Although two-thirds of the U.S. boating population lives along the Eastern Seaboard, there are many hardy and enthusiastic cruising sailors on the “left coast” as well. Better still, if you’re looking to charter on the Pacific side, there’s plenty of great sailing and many clubs and charter outfits to check out. Some companies are purely for members. Others, though, also welcome nonmembers.
Although the San Juan Islands seem to have been built for powerboats with their light winds, there are many charter companies in the area that offer sailboats. As the name suggests, Anacortes Yacht Charters is based in Anacortes, Washington, and has a large fleet of nicely maintained boats, including those with sails. You can ghost along with killer whales in the Haro Strait, enjoy the great seafood restaurants in Friday Harbor or (when the pandemic is under control) cross the border to Canada’s iconic city of Victoria.
Farther north, you’ll find San Juan Sailing & Yachting, which offers discounts on multi-week charters, allowing you to explore all the way up to Nanaimo, British Columbia, and Vancouver Island.
California is a big state, so sailing conditions vary. San Francisco serves up high winds, but relatively mild seas inside the Bay. For bareboat chartering, try Spinnaker Sailing near Oracle Park on the Embarcadero. Granted, there can be plenty of fog in spring and summer. But you can still always see sailboats exploring the waters around Angel Island or testing the currents under the Golden Gate Bridge. Only seasoned sailors should venture out to places like the Point Reyes National Seashore or the Farallon Islands.
The winds around Southern California are often lighter, and the area has many charter options, including Marina Sailing, which has six locations between Channel Islands Harbor (gateway to some rugged sailing among the mostly uninhabited Channel Islands) and San Diego Bay. Another great charter option for multihull sailors is San Diego-based West Coast Multihulls. There’s also Blue Pacific Yachting in Marina Del Rey, which offers sailboats up to 56ft.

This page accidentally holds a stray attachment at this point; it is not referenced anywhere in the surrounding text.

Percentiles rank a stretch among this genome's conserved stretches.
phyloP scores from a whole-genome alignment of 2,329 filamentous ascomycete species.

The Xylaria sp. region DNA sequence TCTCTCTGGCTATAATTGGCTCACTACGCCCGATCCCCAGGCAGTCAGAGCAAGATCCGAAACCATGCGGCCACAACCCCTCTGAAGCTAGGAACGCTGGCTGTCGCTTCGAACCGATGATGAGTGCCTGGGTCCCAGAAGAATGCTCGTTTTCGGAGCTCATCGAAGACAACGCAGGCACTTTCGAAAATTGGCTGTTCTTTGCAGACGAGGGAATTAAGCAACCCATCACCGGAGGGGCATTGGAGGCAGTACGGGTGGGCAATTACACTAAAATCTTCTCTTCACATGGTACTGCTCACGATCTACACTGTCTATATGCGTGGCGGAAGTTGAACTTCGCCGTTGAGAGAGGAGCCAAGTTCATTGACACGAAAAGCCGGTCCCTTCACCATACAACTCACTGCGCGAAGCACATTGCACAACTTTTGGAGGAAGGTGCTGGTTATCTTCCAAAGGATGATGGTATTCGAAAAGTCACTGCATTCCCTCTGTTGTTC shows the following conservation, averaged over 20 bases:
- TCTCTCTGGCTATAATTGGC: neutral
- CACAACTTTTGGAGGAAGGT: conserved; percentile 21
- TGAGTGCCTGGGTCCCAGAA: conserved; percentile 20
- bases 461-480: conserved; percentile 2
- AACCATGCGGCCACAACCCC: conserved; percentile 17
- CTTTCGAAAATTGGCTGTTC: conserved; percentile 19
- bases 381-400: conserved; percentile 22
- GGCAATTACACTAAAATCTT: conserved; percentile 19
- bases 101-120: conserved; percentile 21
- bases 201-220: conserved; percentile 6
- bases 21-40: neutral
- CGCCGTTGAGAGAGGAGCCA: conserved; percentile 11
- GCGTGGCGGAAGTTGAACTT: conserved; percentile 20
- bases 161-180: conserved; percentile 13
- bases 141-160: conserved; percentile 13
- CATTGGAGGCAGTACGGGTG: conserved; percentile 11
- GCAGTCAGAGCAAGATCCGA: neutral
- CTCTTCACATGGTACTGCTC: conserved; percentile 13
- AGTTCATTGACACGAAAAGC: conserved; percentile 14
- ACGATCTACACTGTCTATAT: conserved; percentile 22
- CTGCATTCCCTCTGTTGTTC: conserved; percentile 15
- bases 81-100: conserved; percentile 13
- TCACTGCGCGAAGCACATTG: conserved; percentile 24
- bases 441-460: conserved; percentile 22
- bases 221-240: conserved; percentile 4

In Southern California, in addition to whale watching in March or harbor hopping year-round, you can head to the area’s favorite destination—Santa Catalina Island—about 30 miles offshore. Summertime on the island can get pretty busy, but April and October are sublime. The only town there is historic Avalon, but many sailors favor Two Harbors near the West End on the lee side. Anchoring off Catalina can be tricky, as the water is deep and the currents capable of moving yachts around like matchsticks. Most sailors opt for the paid moorings, which are plentiful in all but the busiest summer months.
Bear in mind that pretty much anywhere you go in California, you’ll need to be comfortable sailing offshore. As soon as you leave the harbor you’ll be out on the open Pacific, where the next stop west of Catalina is Japan.
If you’re a traveler and want to join a club that allows reciprocals in a variety sailing areas, check out SailTime. West Coast locations include Seattle, Portland, San Francisco, the Channel Islands, Marina Del Rey/Long Beach, Orange County and San Diego. Sailing in, say, San Diego Bay is vastly different from sailing around Seattle, which is in turn different from San Francisco. By sampling a variety of locales, you’ll inevitably become a better sailor.
Finally, let’s not forget Mexico, another big part of West Coast sailing. For the adventurous, Dream Yacht Charters now has bareboat charter bases in Cancun and La Paz on the Sea of Cortez, where a morning sail, will take you to Esperitu Santo, an island sanctuary teeming with whales, rays, dolphins and whale sharks. Another great Sea of Cortez option is West Coast Multihulls, which has bases in La Paz and Loreto/Puerto Escondidio.
Bottom line: the East Coast may be the place where the blue-blazer crowd gathers, but West Coast sailors know they can sail year-round and hone their skills at everything from deep-water anchoring to surfing. The sea life is abundant, and the sunsets over the Pacific are unmatched. Come on over, the water’s fine!